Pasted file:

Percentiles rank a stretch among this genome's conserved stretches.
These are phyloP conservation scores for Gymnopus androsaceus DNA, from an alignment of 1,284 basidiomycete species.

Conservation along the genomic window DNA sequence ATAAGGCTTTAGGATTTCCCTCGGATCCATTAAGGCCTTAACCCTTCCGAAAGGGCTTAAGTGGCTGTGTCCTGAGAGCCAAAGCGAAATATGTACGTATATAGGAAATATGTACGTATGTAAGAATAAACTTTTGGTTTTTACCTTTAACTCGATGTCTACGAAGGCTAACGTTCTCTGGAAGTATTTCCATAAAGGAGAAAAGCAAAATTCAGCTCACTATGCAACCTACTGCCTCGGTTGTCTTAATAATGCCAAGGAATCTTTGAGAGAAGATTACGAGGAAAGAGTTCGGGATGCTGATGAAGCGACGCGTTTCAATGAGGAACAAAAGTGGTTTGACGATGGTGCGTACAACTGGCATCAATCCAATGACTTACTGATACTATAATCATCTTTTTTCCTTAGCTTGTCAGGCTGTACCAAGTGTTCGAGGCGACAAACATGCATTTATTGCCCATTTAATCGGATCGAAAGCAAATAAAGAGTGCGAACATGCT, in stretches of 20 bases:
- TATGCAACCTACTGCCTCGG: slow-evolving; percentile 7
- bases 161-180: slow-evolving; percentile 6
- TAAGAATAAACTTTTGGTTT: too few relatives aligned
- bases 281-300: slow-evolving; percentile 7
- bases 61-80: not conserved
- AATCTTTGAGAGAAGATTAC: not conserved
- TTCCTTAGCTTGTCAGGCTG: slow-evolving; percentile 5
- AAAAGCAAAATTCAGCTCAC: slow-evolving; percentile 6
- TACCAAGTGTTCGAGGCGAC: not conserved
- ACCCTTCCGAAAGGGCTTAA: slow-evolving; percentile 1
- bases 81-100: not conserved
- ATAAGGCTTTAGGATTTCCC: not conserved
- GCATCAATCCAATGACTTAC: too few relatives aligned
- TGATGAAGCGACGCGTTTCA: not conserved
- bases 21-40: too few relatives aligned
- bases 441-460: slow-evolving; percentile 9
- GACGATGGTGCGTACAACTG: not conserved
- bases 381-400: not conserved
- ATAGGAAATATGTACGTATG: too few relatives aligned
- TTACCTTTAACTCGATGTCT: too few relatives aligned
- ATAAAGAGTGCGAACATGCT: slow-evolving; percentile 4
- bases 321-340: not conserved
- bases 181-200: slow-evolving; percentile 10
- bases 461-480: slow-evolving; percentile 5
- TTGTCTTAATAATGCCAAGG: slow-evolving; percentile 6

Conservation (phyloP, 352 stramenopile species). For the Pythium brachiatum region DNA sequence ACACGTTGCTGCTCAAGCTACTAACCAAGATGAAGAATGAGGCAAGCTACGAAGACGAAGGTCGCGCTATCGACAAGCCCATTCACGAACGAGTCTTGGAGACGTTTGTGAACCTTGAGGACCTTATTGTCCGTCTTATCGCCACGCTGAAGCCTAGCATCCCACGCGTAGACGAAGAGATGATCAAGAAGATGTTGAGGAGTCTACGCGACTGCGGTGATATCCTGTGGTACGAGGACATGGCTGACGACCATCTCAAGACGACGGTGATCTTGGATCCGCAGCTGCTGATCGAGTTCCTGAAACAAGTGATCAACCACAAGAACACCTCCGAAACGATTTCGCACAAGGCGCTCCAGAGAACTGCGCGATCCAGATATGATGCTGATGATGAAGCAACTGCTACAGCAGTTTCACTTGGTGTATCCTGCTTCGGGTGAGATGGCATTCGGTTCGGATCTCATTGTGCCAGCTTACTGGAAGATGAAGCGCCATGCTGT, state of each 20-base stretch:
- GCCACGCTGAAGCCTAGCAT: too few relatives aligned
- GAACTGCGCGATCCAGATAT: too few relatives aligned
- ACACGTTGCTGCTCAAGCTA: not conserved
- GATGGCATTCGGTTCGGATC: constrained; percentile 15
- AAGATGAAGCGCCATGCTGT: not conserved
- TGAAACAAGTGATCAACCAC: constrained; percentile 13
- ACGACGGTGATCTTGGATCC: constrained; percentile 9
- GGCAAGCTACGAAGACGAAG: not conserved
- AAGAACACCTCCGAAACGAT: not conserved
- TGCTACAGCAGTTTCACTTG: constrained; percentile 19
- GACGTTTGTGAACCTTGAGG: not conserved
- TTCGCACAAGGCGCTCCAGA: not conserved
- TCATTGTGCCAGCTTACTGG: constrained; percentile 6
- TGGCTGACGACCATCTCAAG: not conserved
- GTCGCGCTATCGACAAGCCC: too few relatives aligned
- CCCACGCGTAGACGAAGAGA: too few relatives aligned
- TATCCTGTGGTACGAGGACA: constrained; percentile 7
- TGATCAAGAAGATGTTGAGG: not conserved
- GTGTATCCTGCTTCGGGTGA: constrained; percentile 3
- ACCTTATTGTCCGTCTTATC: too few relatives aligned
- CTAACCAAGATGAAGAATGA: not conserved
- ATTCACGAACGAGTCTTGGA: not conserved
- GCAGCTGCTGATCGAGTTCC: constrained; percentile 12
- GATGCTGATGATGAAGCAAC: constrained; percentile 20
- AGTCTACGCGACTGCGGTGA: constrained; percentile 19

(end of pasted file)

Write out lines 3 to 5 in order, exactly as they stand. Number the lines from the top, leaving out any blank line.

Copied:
Conservation along the genomic window DNA sequence ATAAGGCTTTAGGATTTCCCTCGGATCCATTAAGGCCTTAACCCTTCCGAAAGGGCTTAAGTGGCTGTGTCCTGAGAGCCAAAGCGAAATATGTACGTATATAGGAAATATGTACGTATGTAAGAATAAACTTTTGGTTTTTACCTTTAACTCGATGTCTACGAAGGCTAACGTTCTCTGGAAGTATTTCCATAAAGGAGAAAAGCAAAATTCAGCTCACTATGCAACCTACTGCCTCGGTTGTCTTAATAATGCCAAGGAATCTTTGAGAGAAGATTACGAGGAAAGAGTTCGGGATGCTGATGAAGCGACGCGTTTCAATGAGGAACAAAAGTGGTTTGACGATGGTGCGTACAACTGGCATCAATCCAATGACTTACTGATACTATAATCATCTTTTTTCCTTAGCTTGTCAGGCTGTACCAAGTGTTCGAGGCGACAAACATGCATTTATTGCCCATTTAATCGGATCGAAAGCAAATAAAGAGTGCGAACATGCT, in stretches of 20 bases:
- TATGCAACCTACTGCCTCGG: slow-evolving; percentile 7
- bases 161-180: slow-evolving; percentile 6